Federale: Spaghetti Western and Beyond


Seven musicians crowd onto the stage at Mississippi Studios in north Portland–they’re dressed in cowboy hats and bolo ties, a hipster take on the wild west. The frontman, a guy with light brown hair that swoops across his face, all the way down to his chin, steps up to the mic. He looks to the ground, purses his lips, raises his slanted eyes to the crowd and unleashes a long, lonely whistle. A tragic trumpet sings. A snare drum crackles. And the band begins to play.

This is Federale, Portland’s premier spaghetti western ensemble.

The house is packed tonight. Some don corduroy vests and flat top cowboy hats; flannel shirts under beige vests with tight jeans and black leather shoes. The crowd is made up of excitable young kids and worn-out 30-somethings in groups of four–double dates or friends on the town, all here for a singular purpose: to see a good show.

And of all the shows in Portland on this particular Saturday night, this show promises to be the best. Promoted by the media powerhouse trio of The Portland Mercury, Willamette Week and The Oregonian, it’s easy to get carried away in the cyclone of hype that surrounds Federale. But who are they? Who are these weirdos playing dark, lonely cowboy songs in the 21st century Pacific Northwest?

Legend has it, Federale was created in 2005 by Colin Hegna, bassist for The Brian Jonestown Massacre (most recently famous for the intro to HBO’s Boardwalk Empire). In a moment of ambitious inspiration, Hegna cobbled together a group of talented musicians from around town to play–of all things–Ennio Morricone-inspired spaghetti western.

To date the group has released three records: Their 2007 debut, La Rayar: A Tale of Revenge, which tells the story of a man named Santiago, “whose life descends into violence as tragedy destroys his world”; 2009’s Devil in a Boot, which “illustrates the clash between the wild west and the industrial age as symbolized through the encroaching railroad”; and 2012’s The Blood Flowed Like Wine, which is “equal parts Rock and Roll, Electronic, Classical and Old School Western.”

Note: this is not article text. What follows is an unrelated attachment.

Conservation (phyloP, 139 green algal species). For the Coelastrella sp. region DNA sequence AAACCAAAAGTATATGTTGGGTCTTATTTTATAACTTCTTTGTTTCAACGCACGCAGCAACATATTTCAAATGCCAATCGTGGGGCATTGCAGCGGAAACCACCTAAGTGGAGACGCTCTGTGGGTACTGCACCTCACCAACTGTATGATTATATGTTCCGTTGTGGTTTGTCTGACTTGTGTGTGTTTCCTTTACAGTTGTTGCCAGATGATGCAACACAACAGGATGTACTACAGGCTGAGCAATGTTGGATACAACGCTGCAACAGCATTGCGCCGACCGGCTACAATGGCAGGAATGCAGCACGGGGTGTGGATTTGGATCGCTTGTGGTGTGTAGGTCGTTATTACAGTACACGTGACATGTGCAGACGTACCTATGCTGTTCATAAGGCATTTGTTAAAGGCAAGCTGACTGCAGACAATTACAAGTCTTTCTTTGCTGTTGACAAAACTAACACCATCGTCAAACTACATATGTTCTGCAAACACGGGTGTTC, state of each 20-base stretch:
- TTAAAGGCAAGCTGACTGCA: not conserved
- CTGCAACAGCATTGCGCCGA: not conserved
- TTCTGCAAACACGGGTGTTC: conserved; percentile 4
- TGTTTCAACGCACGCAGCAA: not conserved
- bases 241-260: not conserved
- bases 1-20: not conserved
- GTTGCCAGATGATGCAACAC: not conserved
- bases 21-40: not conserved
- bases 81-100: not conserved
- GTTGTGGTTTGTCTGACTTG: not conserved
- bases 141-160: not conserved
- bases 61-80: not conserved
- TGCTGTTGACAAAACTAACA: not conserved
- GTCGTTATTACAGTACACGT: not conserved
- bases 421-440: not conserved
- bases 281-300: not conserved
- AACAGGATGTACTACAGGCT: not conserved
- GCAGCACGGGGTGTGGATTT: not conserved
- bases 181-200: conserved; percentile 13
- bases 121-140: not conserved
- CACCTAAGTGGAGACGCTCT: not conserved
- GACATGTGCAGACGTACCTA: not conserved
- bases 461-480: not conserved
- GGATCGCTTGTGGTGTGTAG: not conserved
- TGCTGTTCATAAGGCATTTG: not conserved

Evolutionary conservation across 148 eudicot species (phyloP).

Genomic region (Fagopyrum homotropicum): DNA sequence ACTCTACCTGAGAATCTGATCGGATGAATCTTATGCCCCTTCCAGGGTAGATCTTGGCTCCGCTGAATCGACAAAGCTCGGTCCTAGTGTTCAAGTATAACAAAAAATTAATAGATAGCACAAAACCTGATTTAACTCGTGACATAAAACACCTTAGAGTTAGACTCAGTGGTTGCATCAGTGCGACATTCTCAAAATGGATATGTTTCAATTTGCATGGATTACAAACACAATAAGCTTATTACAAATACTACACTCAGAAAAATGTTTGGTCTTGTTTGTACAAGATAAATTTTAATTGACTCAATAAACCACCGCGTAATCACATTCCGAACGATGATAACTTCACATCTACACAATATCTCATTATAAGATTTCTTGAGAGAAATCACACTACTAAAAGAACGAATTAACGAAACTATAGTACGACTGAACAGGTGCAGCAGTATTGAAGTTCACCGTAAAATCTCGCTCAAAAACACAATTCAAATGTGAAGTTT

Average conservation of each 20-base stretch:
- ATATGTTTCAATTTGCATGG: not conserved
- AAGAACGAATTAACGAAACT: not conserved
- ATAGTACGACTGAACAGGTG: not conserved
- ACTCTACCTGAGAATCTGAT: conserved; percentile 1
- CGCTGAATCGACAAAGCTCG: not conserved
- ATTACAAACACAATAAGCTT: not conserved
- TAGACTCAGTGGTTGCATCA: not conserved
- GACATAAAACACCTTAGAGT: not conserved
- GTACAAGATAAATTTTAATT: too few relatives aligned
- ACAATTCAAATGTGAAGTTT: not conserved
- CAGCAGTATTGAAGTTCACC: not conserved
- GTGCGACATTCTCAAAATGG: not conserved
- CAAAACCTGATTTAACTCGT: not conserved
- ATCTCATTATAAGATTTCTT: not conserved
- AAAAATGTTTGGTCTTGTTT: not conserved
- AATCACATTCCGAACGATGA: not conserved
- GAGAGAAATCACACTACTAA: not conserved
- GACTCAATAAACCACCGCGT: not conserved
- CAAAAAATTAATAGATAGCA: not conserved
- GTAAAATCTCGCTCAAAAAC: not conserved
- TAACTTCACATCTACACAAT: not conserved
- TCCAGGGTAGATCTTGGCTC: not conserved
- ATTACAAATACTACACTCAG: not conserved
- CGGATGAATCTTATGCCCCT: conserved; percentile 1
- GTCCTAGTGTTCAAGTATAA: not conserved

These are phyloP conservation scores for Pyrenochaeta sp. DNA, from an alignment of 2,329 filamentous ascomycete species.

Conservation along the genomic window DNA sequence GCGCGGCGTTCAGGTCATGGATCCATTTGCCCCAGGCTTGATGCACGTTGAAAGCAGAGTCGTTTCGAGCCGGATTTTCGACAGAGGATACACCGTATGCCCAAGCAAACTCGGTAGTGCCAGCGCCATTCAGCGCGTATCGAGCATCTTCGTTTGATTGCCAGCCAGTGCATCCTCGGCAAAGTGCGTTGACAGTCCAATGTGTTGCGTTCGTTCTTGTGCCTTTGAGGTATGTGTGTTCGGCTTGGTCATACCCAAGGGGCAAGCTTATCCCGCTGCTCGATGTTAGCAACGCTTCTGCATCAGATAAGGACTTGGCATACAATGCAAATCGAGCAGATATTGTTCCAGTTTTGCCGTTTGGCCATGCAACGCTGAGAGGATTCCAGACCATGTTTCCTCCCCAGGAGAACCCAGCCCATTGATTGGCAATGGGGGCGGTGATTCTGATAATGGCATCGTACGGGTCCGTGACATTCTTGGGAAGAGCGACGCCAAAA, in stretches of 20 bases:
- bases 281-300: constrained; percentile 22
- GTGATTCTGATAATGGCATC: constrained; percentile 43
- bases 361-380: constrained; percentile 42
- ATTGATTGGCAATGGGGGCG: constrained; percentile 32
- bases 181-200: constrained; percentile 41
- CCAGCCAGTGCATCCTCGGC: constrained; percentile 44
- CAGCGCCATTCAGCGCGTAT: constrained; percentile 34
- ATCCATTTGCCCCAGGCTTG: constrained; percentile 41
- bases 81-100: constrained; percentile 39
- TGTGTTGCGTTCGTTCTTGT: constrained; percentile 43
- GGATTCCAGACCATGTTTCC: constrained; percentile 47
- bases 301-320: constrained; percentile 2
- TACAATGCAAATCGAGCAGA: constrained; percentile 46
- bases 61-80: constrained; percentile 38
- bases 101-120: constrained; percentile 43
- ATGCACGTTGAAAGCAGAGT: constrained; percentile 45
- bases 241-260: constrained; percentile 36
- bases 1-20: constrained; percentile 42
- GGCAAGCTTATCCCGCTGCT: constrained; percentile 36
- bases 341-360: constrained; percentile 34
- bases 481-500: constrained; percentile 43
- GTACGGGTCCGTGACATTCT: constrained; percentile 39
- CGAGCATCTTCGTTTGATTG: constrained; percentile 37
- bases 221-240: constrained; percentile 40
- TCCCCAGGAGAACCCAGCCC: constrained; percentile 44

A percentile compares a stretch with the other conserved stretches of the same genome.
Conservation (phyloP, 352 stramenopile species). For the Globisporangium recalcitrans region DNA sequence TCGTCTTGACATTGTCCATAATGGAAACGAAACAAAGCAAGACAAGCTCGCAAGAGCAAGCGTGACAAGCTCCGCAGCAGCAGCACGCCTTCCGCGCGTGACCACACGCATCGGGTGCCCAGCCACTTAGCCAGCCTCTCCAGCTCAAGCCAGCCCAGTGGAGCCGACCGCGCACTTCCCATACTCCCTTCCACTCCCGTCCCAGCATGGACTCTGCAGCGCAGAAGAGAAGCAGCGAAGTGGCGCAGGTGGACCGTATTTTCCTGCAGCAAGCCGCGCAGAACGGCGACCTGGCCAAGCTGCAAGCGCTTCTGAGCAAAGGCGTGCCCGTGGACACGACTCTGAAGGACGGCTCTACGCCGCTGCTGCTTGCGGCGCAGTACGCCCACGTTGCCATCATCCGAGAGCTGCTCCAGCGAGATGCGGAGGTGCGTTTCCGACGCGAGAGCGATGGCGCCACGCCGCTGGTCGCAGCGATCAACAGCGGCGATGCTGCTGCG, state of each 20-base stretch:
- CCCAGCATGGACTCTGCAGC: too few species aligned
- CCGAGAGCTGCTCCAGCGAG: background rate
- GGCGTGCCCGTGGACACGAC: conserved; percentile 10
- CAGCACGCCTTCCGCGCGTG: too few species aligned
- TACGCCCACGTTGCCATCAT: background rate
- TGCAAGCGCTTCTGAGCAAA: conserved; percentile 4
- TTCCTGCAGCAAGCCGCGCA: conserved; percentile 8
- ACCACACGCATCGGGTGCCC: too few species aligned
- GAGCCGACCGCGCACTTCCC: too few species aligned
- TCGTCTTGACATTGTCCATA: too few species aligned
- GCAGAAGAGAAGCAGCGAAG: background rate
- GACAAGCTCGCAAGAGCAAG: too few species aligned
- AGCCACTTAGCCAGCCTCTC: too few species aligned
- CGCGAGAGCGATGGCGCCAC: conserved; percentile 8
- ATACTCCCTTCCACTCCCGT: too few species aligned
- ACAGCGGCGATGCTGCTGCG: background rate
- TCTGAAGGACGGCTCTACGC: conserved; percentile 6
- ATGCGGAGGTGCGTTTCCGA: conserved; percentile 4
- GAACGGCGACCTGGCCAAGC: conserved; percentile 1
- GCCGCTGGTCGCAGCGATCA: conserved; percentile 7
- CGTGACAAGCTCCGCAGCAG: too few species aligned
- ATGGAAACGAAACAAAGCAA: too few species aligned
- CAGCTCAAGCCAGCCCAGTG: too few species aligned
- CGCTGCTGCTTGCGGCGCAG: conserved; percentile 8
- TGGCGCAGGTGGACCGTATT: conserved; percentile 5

I would brand these records with the red-hot classification, CONCEPTUAL, but it would imply that the band, in its day-to-day life, is not conceptual, that they occasionally go onstage without their cowboy getups, and play good old fashioned rock ‘n’ roll. No, this isn’t an ordinary band doing conceptual records, this is a conceptual band just doing what they do.

Before the show I sat down with two members of Federale–Brian Gardiner (percussion) and Colin Sheridan (keys). I had scheduled a meeting with more members of the band (including Mr. Megna himself), but they were presumably too busy drinking moonshine or adjusting their bolo ties to talk. I asked the guys about their style–their cowboy schtick–and how they plan on turning people on with what many could call, and perhaps rightfully so, a novelty.